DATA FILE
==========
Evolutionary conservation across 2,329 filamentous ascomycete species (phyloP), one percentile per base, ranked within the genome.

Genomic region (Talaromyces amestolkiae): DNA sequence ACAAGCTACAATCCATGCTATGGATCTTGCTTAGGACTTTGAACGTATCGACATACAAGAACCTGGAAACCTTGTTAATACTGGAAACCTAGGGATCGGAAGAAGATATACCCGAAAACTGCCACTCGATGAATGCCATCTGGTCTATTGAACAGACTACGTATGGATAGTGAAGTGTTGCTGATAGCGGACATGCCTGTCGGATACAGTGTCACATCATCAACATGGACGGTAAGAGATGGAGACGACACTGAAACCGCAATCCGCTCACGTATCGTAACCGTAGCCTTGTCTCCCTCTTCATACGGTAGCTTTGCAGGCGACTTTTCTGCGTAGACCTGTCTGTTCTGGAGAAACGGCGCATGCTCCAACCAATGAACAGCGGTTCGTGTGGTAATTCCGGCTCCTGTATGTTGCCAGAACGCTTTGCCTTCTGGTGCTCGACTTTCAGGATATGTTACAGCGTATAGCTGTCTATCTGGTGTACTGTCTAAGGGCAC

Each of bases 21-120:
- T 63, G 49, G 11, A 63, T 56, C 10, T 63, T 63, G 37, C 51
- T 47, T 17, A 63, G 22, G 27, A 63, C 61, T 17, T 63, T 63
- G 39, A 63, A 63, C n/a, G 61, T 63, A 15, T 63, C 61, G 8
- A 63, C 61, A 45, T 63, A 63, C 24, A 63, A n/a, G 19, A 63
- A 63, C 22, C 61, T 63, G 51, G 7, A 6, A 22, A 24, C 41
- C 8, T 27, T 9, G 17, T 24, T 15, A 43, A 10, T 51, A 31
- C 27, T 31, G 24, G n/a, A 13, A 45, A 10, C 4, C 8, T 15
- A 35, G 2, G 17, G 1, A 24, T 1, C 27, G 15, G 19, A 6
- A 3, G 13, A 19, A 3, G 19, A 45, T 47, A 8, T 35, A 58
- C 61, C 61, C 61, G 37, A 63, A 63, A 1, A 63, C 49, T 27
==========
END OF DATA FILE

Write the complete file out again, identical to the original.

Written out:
Evolutionary conservation across 2,329 filamentous ascomycete species (phyloP), one percentile per base, ranked within the genome.

Genomic region (Talaromyces amestolkiae): DNA sequence ACAAGCTACAATCCATGCTATGGATCTTGCTTAGGACTTTGAACGTATCGACATACAAGAACCTGGAAACCTTGTTAATACTGGAAACCTAGGGATCGGAAGAAGATATACCCGAAAACTGCCACTCGATGAATGCCATCTGGTCTATTGAACAGACTACGTATGGATAGTGAAGTGTTGCTGATAGCGGACATGCCTGTCGGATACAGTGTCACATCATCAACATGGACGGTAAGAGATGGAGACGACACTGAAACCGCAATCCGCTCACGTATCGTAACCGTAGCCTTGTCTCCCTCTTCATACGGTAGCTTTGCAGGCGACTTTTCTGCGTAGACCTGTCTGTTCTGGAGAAACGGCGCATGCTCCAACCAATGAACAGCGGTTCGTGTGGTAATTCCGGCTCCTGTATGTTGCCAGAACGCTTTGCCTTCTGGTGCTCGACTTTCAGGATATGTTACAGCGTATAGCTGTCTATCTGGTGTACTGTCTAAGGGCAC

Each of bases 21-120:
- T 63, G 49, G 11, A 63, T 56, C 10, T 63, T 63, G 37, C 51
- T 47, T 17, A 63, G 22, G 27, A 63, C 61, T 17, T 63, T 63
- G 39, A 63, A 63, C n/a, G 61, T 63, A 15, T 63, C 61, G 8
- A 63, C 61, A 45, T 63, A 63, C 24, A 63, A n/a, G 19, A 63
- A 63, C 22, C 61, T 63, G 51, G 7, A 6, A 22, A 24, C 41
- C 8, T 27, T 9, G 17, T 24, T 15, A 43, A 10, T 51, A 31
- C 27, T 31, G 24, G n/a, A 13, A 45, A 10, C 4, C 8, T 15
- A 35, G 2, G 17, G 1, A 24, T 1, C 27, G 15, G 19, A 6
- A 3, G 13, A 19, A 3, G 19, A 45, T 47, A 8, T 35, A 58
- C 61, C 61, C 61, G 37, A 63, A 63, A 1, A 63, C 49, T 27